How Shortening the Work Week Can Help Reduce Carbon Emissions

By Lambert Strether of Corrente

A new study by Philipp Frey of Autonomy, a UK think tank, “The Ecological Limits of Work: on carbon emissions, carbon budgets and working time,” has garnered significant press coverage, but the headlines (“Much shorter working weeks needed to tackle climate crisis – study“, or “Climate crisis: UK should dramatically cut working hours to reduce greenhouse gas emissions, study says“, or “PAY DAY Working a NINE-HOUR WEEK could be the key to saving us all, experts say“) have tended to frame the study as recommending management innovations like the four-day week — here the Sun, correctly (!), busts the frame with “NINE-HOUR” — rather than working through the more radical thinking behind Frey’s study. First, I will consider shorter working days and weeks as a managment technique, and show that such reforms do have beneficial effects for the cllimate crisis, and then I’ll look at what I think Frey’s study is really showing.

Considering the four-day week as a management technique, here’s a successful case study. Perpetual Guardian of New Zealand:

What if a strategy existed to increase employee engagement and productivity, resulting in higher customer satisfaction and increased revenue? What if that strategy required implementing a four-day workweek while paying employees as if they were working five? According to Perpetual Guardian, a New Zealand financial services company that implemented the four-day week, it not only works but it also has the potential to become the new working standard.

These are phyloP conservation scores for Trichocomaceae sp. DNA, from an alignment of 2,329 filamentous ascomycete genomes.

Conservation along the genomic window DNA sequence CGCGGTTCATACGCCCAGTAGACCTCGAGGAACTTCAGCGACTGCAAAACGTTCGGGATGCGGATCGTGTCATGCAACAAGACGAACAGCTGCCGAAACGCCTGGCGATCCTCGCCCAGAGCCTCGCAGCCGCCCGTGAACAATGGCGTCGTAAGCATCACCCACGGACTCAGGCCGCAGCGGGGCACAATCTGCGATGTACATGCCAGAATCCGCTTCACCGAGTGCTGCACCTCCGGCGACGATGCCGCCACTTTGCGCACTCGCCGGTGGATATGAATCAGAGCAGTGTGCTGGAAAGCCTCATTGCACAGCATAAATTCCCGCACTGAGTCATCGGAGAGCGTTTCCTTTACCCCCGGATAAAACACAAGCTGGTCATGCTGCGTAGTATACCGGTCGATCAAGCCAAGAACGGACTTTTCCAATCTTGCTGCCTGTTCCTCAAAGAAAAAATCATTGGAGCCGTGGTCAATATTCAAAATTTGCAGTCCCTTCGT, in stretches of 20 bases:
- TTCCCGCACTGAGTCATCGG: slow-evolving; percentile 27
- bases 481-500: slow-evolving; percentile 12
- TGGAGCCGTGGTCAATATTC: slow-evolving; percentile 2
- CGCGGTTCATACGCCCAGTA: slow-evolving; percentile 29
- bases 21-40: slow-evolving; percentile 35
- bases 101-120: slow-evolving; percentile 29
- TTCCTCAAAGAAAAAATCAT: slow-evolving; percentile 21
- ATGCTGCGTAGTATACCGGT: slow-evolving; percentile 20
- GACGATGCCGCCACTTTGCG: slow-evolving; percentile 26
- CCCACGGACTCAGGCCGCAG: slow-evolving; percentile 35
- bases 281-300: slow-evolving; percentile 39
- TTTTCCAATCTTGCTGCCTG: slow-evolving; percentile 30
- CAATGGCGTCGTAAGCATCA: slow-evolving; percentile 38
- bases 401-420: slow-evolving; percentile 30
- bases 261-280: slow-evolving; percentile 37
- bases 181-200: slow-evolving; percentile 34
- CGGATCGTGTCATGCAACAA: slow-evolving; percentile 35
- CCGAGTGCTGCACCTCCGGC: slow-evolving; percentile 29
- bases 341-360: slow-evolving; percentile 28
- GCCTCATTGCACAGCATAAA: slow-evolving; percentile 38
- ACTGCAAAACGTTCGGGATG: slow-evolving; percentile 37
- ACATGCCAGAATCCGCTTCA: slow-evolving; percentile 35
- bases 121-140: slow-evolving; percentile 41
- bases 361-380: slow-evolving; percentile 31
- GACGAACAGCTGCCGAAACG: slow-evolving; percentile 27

The process Perpetual Guardian undertook to design, test and eventually implement this four-day model is documented in a white paper published earlier this year. “Most of the process improvements came from staff managing themselves differently,” said Lockhart. “It’s about becoming more aware of how they were spending their time.”

On the day Barnes’ PR firm arranged for him to share the research results on local morning television, his phone rang for the rest of the day, according to Lockhart. Barnes shared how employee engagement scores had significantly increased while stress levels dropped–all while employees were maintaining productivity levels in four work days instead of five. “It started to travel around the world, as people woke up. We got media requests from Sydney, Europe and then the U.S.,” said Lockhart. “We gave up counting how many media stories we’ve had when we got to 4,500.” The four-day week has now become Barnes’ full-time job. “We don’t sell the program; it is a philanthropic effort and we’ve had people from all over the world asking to learn more.”

(Here’s another “knowledge economy” company, Portcullis — Perpetual Guardian is a financial services company — that also went to a four-day week, with success, and apparently with the same desire to share the good news.) So, the idea is to leave pay levels the same, decrease time at work, and maintain productivity with process improvements. It seems that the four-day week can indeed benefit the climate: